EU should offer a reward to Russian soldiers who lay down their arms

The European Union should follow Ukraine’s example and promise to offer a reward to Russian soldiers who surrender. The EU’s reward programme should go further than Ukraine’s by offering not only money but guaranteeing asylum in the EU, and soldiers who also surrender valuable equipment should be given an even bigger reward, writes Dr. Sanna Kurronen, lead economist at the Finnish Business and Policy Forum EVA, in her blog.

The Ukrainian Ministry of Defence is offering a reward of five million roubles (around EUR 35,000) to Russian soldiers who surrender.[i]

If motivation is already weak, surrendering may feel like a suitably attractive option to Russian soldiers, provided that the conditions for surrender are sufficiently good and the soldiers can trust the terms they are given.[ii]

Therefore, we need to make sure that:

1) the Russian soldiers feel they can trust the EU’s offer;

2)  the reward is sufficiently high considering the risk that they may be severely punished in their homeland for surrendering and that the punishment may also extend to family members; and

3)  the Russian soldiers will hear about the offer.

In terms of trustworthiness, the EU is in a strong position. It has the resources to pay large sums in rewards and the credibility of being trustworthy. In fact, the EU should offer a lump sum of EUR 100,000 and asylum in the EU to the surrendering soldiers.[iii] It could also offer asylum to the soldiers’ immediate family.

Paying to end the war also makes sense for the EU from the economic perspective.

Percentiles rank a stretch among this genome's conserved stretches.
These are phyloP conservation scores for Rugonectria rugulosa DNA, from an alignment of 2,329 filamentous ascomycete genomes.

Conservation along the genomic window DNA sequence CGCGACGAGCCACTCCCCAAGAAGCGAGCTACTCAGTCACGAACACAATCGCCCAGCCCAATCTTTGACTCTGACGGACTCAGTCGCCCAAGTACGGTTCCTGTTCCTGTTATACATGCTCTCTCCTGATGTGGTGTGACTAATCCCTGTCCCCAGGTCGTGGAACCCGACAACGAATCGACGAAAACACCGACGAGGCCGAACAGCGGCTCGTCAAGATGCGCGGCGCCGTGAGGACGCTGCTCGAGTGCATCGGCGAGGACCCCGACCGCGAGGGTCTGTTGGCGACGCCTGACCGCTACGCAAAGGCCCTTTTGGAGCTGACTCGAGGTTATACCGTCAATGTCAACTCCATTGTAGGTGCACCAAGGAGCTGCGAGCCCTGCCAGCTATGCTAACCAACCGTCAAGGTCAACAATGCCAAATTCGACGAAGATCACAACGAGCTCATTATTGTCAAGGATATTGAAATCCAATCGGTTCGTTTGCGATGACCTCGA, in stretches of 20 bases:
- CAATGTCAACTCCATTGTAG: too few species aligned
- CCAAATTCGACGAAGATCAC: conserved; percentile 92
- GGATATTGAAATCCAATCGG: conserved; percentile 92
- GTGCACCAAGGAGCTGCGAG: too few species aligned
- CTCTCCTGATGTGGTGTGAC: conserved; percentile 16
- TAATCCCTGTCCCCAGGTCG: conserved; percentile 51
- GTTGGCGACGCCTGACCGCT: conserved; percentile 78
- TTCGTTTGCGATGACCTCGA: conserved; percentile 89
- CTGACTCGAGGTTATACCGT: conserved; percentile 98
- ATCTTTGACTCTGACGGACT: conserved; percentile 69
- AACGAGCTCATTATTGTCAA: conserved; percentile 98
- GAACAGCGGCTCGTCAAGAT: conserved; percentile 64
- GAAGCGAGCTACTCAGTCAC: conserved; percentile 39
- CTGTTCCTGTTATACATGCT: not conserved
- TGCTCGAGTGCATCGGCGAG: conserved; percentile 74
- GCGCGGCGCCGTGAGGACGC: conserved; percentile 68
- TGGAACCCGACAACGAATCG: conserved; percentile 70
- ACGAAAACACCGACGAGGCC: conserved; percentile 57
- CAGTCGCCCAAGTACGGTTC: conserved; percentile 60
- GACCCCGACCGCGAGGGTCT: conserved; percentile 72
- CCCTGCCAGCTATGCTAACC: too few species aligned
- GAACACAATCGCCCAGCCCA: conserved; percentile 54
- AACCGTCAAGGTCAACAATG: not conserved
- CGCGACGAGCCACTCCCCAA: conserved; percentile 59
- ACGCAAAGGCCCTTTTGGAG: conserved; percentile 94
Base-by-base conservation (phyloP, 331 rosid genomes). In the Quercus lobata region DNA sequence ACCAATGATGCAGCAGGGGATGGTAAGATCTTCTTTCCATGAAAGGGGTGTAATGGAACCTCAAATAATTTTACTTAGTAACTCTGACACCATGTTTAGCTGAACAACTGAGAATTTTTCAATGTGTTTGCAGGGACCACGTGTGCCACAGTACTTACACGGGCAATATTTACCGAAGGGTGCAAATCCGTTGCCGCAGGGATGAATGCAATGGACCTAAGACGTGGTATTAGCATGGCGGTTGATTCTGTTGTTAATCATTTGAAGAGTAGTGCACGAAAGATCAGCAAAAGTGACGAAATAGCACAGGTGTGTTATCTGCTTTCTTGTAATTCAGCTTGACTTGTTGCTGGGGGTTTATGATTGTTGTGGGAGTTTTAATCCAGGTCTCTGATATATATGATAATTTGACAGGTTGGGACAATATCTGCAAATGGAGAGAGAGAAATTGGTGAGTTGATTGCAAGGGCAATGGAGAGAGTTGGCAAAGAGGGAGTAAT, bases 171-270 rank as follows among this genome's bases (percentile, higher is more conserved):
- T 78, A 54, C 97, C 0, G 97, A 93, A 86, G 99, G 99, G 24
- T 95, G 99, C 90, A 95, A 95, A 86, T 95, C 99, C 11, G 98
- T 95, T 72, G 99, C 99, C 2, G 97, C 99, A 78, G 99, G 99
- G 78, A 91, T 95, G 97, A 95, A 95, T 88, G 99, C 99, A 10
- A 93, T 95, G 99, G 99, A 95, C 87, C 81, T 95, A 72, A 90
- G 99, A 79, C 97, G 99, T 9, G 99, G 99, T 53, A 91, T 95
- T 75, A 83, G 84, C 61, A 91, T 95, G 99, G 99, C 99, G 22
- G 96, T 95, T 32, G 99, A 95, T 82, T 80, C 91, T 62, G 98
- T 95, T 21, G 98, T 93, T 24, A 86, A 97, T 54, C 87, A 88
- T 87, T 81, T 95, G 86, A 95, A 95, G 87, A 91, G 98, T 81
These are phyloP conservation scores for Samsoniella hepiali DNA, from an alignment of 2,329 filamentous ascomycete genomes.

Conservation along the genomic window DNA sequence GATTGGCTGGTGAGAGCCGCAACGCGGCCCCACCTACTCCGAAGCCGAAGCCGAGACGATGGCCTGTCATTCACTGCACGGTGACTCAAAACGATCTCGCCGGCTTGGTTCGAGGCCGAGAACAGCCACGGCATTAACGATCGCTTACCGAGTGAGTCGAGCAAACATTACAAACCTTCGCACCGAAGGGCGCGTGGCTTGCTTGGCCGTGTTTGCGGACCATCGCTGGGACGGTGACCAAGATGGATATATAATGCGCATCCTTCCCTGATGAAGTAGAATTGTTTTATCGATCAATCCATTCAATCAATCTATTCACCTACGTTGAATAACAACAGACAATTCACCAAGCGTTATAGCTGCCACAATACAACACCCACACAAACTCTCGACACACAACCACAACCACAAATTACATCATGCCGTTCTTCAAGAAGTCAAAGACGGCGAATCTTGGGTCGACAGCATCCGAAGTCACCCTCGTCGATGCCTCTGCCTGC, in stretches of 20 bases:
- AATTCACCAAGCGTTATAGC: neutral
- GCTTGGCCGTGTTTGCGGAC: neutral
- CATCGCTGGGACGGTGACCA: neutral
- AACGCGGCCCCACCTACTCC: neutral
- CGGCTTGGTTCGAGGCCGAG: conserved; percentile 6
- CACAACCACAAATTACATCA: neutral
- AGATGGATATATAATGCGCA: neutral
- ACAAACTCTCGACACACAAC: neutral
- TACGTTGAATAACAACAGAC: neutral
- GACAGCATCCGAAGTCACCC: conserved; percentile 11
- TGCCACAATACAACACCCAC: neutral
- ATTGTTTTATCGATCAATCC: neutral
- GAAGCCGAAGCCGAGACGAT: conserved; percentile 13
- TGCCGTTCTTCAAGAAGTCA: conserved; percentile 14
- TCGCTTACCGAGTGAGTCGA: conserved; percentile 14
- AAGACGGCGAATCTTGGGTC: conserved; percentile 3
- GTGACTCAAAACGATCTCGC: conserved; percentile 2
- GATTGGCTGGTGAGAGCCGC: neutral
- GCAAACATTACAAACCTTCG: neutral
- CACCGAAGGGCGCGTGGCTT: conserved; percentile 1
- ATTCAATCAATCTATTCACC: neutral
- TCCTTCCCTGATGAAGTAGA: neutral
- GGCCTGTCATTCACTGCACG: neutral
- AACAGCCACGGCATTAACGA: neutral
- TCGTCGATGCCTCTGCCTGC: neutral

In addition, more money should be paid for any weapons and equipment that are surrendered at the same time.[iv] Although Ukraine may not be able to use such Russian equipment because of tracking systems, for example, demilitarising the equipment would also weaken Russia. The Russian air force has particularly desirable equipment and air force personnel have the opportunity to make independent decisions. The crew of a battle tank could also agree to surrender.

Even in the optimistic scenario in which almost all of the 200,000 Russian soldiers currently taking part in the military operations were to surrender, the costs would only add up to EUR 20 billion, which is just over one thousandth of the EU’s GDP. Paying to end the war also makes sense for the EU from the economic perspective, as the war is slowing economic growth and the sanctions that have already been imposed are having an impact not only on Russia but also on the rest of Europe.

Informing the soldiers of the offer would be challenging but not impossible. It could be announced over radio frequencies in the war zones, and also through conventional and social media.

In order for the EU to be able to keep its promises, the soldiers would need to be brought to safety in EU territory as quickly as possible, which means that at least to begin with, the reward campaign should be concentrated primarily in western Ukraine, around Kyiv, for example, where the route to Poland and elsewhere in the EU remains open.

References and sources

[ii] Ramakrishna, K. (2002). Bribing the Reds to Give Up: Rewards Policy in the Malayan Emergency. War in History.


Finnish Business and Policy Forum EVA is a pro-market think tank – Aiming to promote the long-term success of the Finnish society

EVA aims to impact current public debate through the production of informed opinions and knowledge, and by proposing reforms to political decision-makers.

Founded in 1974, EVA is a non-profit association. The members of Elinkeinoelämän valtuuskunta EVA ry (Finnish Business and Policy Forum EVA) are the Confederation of Finnish Industries (EK), the Confederation of Finnish Industry and Employers (TT) Fund, Finance Finland, the Finnish Commerce Federation, Finnish Forest Industries, and Technology Industries of Finland. EVA works in close cooperation with ETLA Economic Research.